Time and Money-Saving Tips for Woodworkers

Wood waste is always a problem when cutting stock lumber. Usually after a project or two, amateur and professional woodworkers end up with a pile of cutoffs and rips that are thrown away. But don’t throw it away yet. With these simple ideas, you might save yourself a trip to the lumber yard.
Projects that require long rips are one of the biggest wastes of lumber. Unfortunately, many of these rips are less than desirable pieces and end up in the trash pile. However, a trip to the router table can reclaim just about any ripped piece of waste. It’s easy to create your own custom molding with a Roman ogee bit and a table saw. After running the rip down the router table and shaping an edge profile into the side, cut it off using a table saw. Now you have a nice piece of decorative edge. By combining router bits and stacking materials, you can really get creative and shape complex profiles.

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Re-sawing lumber is a great technique for recycling thicker waste material into usable pieces for your next project. This technique is particularly useful when you have a bounty of two-by-fours or thick stock. A table saw won’t cut all the way through thick materials. However, a band saw will. While many band saws come with a guide for ripping, they do not account for blade wobble and grain changes that occur when ripping materials with a band saw. A pivot jig is needed to rip material with a band saw if you want to keep it straight.

A pivot jig is easy to make. Take a piece of cutoff two-by-four, cut one end to a point, and make a notch in the other end. Take the notched end and clamp it to the saw table. Place the pivot jig in front of the band-saw blade at the thickness you plan on ripping the board. Align the sharp edge of the pivot jig with the blade, and feed the lumber into the band saw. Use the pivot on the jig to keep the material straight as you cut — don’t worry too much about keeping it perfectly straight. A quick pass through the planer will clean up any imperfections from the band saw.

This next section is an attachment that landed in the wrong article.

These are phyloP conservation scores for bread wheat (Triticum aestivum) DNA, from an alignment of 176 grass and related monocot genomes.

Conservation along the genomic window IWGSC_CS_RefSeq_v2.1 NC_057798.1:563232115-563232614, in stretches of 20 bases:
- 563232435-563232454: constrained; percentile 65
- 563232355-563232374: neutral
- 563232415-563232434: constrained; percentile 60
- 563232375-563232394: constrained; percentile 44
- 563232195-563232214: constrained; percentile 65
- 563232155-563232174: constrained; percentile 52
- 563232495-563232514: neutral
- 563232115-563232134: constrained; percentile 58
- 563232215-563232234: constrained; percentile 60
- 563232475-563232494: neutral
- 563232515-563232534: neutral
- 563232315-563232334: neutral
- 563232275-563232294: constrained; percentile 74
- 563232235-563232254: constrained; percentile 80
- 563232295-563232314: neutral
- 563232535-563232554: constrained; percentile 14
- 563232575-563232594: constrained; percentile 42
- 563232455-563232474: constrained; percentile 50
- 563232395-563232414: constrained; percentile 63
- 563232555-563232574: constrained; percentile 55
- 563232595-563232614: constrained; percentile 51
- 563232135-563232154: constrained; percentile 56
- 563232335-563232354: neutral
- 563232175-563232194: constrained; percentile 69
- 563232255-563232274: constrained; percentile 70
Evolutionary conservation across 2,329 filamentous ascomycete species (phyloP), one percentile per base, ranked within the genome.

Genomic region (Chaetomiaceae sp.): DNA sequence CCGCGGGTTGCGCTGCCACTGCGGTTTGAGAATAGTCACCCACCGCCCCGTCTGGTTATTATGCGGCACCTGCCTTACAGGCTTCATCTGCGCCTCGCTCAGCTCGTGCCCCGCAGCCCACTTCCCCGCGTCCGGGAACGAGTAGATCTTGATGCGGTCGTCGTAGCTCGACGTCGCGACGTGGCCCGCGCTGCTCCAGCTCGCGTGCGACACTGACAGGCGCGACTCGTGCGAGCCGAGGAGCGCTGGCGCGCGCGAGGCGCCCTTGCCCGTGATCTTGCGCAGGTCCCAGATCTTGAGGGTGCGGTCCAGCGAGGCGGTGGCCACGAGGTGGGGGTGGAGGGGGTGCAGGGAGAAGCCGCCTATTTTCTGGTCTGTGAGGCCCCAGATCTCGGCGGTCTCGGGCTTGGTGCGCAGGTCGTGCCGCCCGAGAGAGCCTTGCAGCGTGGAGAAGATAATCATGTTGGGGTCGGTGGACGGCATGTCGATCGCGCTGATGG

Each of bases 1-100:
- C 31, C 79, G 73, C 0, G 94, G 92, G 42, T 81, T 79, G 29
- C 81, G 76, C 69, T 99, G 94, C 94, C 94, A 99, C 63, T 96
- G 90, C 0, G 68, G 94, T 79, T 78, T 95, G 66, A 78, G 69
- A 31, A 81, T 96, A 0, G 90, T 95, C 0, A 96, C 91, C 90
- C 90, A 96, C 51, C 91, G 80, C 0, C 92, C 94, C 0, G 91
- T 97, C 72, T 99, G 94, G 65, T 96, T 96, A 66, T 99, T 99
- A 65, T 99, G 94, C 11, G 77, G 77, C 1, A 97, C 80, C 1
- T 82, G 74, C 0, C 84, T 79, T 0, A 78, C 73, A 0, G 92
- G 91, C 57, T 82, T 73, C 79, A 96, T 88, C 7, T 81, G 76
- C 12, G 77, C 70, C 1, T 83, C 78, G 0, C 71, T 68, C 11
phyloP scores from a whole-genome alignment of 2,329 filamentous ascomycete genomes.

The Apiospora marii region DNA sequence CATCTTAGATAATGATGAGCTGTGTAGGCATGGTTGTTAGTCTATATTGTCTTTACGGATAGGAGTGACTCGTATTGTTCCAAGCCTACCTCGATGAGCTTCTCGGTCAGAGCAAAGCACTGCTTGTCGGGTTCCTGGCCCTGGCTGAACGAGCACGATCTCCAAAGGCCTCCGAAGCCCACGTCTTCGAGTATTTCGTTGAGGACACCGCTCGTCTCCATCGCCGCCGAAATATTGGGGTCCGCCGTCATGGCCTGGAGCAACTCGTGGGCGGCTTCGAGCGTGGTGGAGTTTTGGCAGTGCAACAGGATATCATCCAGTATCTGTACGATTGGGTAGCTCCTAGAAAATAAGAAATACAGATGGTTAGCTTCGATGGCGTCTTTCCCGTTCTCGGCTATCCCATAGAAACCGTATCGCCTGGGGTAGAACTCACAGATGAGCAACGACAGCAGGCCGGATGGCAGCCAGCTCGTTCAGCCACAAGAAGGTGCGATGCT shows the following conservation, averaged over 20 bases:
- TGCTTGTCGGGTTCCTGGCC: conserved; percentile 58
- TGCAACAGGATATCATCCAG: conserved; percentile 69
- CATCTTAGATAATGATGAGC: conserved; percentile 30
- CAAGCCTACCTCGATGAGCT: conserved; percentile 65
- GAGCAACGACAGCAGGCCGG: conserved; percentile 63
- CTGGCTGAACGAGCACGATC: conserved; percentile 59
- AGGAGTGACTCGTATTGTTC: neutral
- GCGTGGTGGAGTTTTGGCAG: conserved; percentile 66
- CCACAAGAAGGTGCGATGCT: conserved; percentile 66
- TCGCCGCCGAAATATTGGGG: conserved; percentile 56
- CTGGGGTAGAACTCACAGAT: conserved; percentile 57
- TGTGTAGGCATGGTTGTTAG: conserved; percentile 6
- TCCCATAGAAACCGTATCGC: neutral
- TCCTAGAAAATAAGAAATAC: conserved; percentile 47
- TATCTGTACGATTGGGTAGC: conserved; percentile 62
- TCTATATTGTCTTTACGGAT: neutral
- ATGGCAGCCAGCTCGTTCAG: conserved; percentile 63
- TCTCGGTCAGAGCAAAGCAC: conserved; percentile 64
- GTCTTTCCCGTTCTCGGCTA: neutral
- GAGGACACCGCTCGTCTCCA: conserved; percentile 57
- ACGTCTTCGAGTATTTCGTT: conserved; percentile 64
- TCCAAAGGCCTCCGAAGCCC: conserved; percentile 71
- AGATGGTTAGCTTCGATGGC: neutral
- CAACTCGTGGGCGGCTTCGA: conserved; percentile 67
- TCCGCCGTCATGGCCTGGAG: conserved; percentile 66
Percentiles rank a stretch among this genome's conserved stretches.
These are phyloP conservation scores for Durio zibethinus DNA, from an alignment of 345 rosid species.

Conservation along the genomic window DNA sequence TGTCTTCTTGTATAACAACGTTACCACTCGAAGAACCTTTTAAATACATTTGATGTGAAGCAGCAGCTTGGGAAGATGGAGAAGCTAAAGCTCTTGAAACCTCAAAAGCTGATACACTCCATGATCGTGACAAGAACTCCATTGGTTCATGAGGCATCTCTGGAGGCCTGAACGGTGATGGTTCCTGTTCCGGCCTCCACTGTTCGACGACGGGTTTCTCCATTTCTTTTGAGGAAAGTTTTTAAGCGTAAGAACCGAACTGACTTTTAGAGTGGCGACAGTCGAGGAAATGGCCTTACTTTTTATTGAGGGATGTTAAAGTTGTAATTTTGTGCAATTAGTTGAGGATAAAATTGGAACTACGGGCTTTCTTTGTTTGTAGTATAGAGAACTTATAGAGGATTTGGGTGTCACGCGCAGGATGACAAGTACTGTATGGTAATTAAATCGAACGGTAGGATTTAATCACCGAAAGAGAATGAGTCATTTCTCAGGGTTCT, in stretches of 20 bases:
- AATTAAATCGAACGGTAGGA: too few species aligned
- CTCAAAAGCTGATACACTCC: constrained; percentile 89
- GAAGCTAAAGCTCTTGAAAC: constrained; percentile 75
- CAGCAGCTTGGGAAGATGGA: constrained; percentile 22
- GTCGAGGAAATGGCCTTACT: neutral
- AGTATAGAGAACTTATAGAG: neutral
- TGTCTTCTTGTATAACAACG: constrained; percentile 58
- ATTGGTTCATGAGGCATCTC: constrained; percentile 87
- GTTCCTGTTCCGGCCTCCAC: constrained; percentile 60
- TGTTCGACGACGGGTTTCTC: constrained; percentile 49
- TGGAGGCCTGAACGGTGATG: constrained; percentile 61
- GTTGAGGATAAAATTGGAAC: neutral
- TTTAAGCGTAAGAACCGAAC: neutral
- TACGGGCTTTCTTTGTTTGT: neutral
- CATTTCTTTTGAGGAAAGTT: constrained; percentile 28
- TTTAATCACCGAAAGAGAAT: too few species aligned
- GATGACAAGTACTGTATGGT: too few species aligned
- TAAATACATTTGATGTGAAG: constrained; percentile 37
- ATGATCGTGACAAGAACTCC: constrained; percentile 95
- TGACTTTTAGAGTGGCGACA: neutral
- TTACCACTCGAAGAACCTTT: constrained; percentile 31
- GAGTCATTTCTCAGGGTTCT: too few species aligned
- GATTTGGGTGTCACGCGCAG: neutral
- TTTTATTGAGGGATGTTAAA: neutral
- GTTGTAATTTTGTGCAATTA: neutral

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A planer is great for recycling damaged materials. You can easily clean up facial imperfections on rough or used materials. Use a few slivers of some scrap wood or toothpicks to fill any nail or screw holes before you run it through the planer. But what about pieces that are too small for the planer? Sandwich the smaller pieces between two long scraps. Use a little wood glue to hold the pieces in place as you run it through the planer. Once the pieces have been cleaned up, just snap off the long scrap and sand off any excess glue.

What about pieces too thin for the planer? Simply attach those extra thin pieces to a thicker board of the same dimensions with a bit of double-sided carpet tape. This will hold the thinnest of pieces in place as you plane.

Whether you are an amateur or professional woodworker, using these easy woodworking tips can save you time and money.

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